Change comes to the office of Campus Police

The office of Campus Police is getting some reinforcements.

Three campus security officers have been promoted and will join the force as full-time police officers this semester. Officer Charles Clement was sworn in on Christmas Eve, while security officers Brendan Keats and Patrick Taylor were promoted during a ceremony at Campus Police headquarters on Monday.

“We are gaining ground slowly,” police Chief John Collins said. “I’m optimistic that we will be near fully staffed sometime in late 2009 or early 2010.”

Collins was joined by College President R. Barbrara Gitenstein and New Jersey Deputy Attorney General John Franzini in swearing in the two new cops.

As The Signal first reported in April 2008, the office of Campus Police has struggled to retain a “full complement” of officers for several years. The College officially recognizes 21 officers as a full staff.

Collins and his staff also said goodbye to Sgt. Donald Rizzo, presenting him with a commemorative plaque and retirement badge for his 25 years of service.

Rizzo retired on Sunday, Feb. 1.

Collins said with Rizzo’s departure and the addition of Officers Keats, Taylor and Clement, the department now has a staff of 17 sworn officers.

“Having our full complement of officers is absolutely something that helps to ensure we have a safe and secure campus,” Golden said. “Since I’ve been here we’ve wanted to have a full complement of officers. There have been more impediments in the hiring process but some of those have been alleviated now.”

Golden added that the installation of new officers was not in response to “any previous criminal activity.” During the Fall 2008 semester, the campus fell victim to a string of car thefts from Lot 6 and a Halloween robbery/shooting outside the Brower Student Center.

While there has not been an arrest in either incident, law enforcement agencies have recovered all but two of the cars stolen from Lot 6 during the semester-long crime spree that saw criminals use a set of motor vehicle master keys to boost seven cars from the College’s largest parking deck.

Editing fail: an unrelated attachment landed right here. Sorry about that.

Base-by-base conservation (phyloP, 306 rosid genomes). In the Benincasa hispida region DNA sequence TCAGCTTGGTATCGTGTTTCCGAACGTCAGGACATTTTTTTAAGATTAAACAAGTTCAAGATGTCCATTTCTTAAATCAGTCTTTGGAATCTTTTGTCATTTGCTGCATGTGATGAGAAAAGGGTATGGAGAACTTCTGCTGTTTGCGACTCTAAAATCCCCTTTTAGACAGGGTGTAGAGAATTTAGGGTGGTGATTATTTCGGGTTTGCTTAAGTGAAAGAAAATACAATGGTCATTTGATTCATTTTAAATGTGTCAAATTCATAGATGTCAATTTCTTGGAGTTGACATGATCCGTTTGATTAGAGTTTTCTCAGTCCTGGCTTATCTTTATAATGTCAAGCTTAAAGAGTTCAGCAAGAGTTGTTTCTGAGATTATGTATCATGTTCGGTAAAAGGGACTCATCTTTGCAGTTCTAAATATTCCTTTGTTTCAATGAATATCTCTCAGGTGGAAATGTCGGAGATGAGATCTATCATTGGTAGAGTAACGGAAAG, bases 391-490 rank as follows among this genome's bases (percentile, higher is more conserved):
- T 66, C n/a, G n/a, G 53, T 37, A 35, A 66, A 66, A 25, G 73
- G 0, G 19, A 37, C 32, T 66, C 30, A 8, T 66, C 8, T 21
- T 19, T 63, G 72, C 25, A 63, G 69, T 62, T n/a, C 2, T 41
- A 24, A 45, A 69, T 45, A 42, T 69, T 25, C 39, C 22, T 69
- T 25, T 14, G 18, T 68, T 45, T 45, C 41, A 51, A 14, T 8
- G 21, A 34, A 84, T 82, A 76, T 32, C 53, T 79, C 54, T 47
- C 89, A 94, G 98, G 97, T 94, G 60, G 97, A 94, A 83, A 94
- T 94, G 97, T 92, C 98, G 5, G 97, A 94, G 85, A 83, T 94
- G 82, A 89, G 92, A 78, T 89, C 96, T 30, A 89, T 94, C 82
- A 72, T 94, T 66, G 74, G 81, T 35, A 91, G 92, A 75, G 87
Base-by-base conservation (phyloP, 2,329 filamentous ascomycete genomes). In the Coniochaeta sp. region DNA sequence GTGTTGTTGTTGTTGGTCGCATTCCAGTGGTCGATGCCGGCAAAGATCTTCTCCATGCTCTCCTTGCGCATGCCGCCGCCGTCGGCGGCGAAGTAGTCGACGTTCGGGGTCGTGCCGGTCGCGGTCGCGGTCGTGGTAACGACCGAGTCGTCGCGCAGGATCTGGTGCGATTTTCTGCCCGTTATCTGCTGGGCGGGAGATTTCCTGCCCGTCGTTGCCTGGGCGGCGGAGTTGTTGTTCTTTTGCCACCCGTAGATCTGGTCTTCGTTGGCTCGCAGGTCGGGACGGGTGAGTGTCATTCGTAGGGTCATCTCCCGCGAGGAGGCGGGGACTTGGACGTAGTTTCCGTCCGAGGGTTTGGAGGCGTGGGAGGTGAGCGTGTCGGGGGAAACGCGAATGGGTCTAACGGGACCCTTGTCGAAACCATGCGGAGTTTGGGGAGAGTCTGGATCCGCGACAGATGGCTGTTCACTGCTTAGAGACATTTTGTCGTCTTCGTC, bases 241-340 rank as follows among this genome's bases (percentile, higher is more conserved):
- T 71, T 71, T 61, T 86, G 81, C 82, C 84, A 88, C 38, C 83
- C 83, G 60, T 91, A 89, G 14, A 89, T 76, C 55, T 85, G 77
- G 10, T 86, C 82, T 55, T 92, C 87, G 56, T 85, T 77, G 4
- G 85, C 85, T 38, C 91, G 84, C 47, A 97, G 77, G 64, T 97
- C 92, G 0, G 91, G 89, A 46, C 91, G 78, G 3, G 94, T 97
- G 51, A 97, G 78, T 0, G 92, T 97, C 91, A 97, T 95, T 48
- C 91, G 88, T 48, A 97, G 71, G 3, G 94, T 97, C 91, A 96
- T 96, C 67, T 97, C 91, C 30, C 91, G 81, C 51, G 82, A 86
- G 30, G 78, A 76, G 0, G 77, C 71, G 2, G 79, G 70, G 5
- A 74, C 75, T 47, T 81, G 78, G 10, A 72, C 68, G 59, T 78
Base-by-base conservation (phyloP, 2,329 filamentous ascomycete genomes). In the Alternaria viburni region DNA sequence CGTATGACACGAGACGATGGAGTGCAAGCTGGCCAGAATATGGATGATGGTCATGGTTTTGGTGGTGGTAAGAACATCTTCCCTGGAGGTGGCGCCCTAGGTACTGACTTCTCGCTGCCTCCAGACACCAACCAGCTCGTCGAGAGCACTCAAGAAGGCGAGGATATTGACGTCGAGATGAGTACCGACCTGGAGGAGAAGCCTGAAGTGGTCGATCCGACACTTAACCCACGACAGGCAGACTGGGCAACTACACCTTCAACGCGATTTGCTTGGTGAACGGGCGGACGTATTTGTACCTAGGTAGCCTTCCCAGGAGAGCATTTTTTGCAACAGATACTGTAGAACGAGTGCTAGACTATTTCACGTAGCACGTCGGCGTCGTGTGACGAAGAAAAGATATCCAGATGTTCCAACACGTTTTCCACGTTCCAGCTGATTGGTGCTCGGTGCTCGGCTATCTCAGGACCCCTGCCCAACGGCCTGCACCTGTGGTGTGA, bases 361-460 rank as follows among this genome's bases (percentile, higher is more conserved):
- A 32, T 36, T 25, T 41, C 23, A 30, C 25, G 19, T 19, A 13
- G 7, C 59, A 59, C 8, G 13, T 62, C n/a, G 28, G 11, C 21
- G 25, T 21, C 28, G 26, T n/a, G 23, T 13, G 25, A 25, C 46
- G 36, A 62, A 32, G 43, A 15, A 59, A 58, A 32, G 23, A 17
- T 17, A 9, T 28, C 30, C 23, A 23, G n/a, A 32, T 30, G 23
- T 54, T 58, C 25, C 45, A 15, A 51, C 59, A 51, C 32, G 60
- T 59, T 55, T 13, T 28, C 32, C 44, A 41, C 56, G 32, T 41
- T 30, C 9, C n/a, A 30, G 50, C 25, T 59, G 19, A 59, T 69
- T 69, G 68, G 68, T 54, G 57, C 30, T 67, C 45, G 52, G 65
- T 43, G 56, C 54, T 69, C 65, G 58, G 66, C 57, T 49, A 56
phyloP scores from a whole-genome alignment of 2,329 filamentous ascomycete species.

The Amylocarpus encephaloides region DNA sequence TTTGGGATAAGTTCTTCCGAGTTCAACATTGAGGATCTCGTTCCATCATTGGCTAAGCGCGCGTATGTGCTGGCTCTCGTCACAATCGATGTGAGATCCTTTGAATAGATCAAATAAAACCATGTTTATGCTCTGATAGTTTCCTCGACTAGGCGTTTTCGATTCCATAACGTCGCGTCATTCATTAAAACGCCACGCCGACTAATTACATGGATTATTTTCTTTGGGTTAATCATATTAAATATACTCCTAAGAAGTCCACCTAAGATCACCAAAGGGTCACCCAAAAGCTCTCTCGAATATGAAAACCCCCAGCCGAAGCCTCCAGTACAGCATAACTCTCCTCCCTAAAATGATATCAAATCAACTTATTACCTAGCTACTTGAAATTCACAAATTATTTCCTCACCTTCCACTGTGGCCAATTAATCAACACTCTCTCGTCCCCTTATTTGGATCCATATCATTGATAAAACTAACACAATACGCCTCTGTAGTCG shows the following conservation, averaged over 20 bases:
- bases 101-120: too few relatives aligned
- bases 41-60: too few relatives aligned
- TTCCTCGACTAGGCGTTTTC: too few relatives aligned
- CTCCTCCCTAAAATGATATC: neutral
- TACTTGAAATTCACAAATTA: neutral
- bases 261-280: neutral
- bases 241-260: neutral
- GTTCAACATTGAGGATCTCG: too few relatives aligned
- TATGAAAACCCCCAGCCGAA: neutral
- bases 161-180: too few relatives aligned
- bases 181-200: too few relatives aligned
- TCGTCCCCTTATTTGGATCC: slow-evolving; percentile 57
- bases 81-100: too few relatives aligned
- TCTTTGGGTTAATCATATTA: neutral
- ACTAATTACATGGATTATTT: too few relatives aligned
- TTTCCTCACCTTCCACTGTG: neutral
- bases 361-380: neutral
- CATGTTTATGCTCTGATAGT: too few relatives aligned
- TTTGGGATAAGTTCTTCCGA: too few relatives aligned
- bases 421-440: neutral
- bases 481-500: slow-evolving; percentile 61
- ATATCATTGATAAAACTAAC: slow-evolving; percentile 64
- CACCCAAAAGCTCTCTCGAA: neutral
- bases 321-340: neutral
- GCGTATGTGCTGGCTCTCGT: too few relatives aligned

According to Collins, two cars were recovered over Winter Break, with the most recent vehicle found in Mercer County. Police at the scene also recovered a set of “wiggle keys,” which Collins described as keys that were filed down to fit a lock, inside the stolen car.

The Philadelphia Police Department recovered a Nissan stolen from Lot 6 on Dec. 14, but Collins could not confirm that an arrest was made.

Law enforcement agencies have not been able to find the man wanted for questioning in the semester-long crime spree either. In November of 2008, Campus Police released a sketch of a 20 to 22-year-old male who was seen driving a stolen blue-green Honda out of Lot 6 on Oct. 20. The 5-foot 8-inch, 170-pound suspect was last seen exiting Lot 6 around 2:40 p.m. on Oct. 20.

The police sketch, which was distributed last semester, said the suspect was seen wearing a collared gray jacket, and has dark hair and complexion and a medium build.

In addition to last semester’s car thefts, a series of property thefts prompted the office of Campus Police to send a timely warning e-mail to students on Saturday at 1:30 p.m.

“Since the start of the spring semester, (Campus) Police have had reports of 10 personal property thefts that have occurred in parking lots and campus buildings,” the e-mail read. “Although these incidents were crimes against property and do not appear to constitute a threat to the personal safety, they are disturbing. In reviewing these cases, we have noticed that in all but one, the property was left in unlocked cars or rooms and was readily visible, or was left unattended in a public place.”

Collins said items that have gone missing included iPods, back packs and wallets. He also described the property thefts as “crimes of opportunity.”

“The common denominator is that the victim said they left their door unlocked, left their car unlocked,” he said. “Every single one of these was a preventable incident.”

Campus Police asked that students do everything they can to prevent criminal activity by securing their property, and to call campus police at x2345 if they notice any suspicious activity.

In addition to the added presence of three new police officers on campus this semester, both Collins and Golden said the College is still considering installing video surveillance at specific locations on campus.

“The College is discussing cameras but we don’t want to go about it haphazardly,” Collins said. “Things like that have to get phased in over a period of time. We want to make sure we’re spending the money in the right direction.”

Golden confirmed the possibility of added video surveillance and mentioned that he anticipates the results of the campus-wide security audit to be released sometime during the semester.

James Queally can be reached at queally2@tcnj.edu.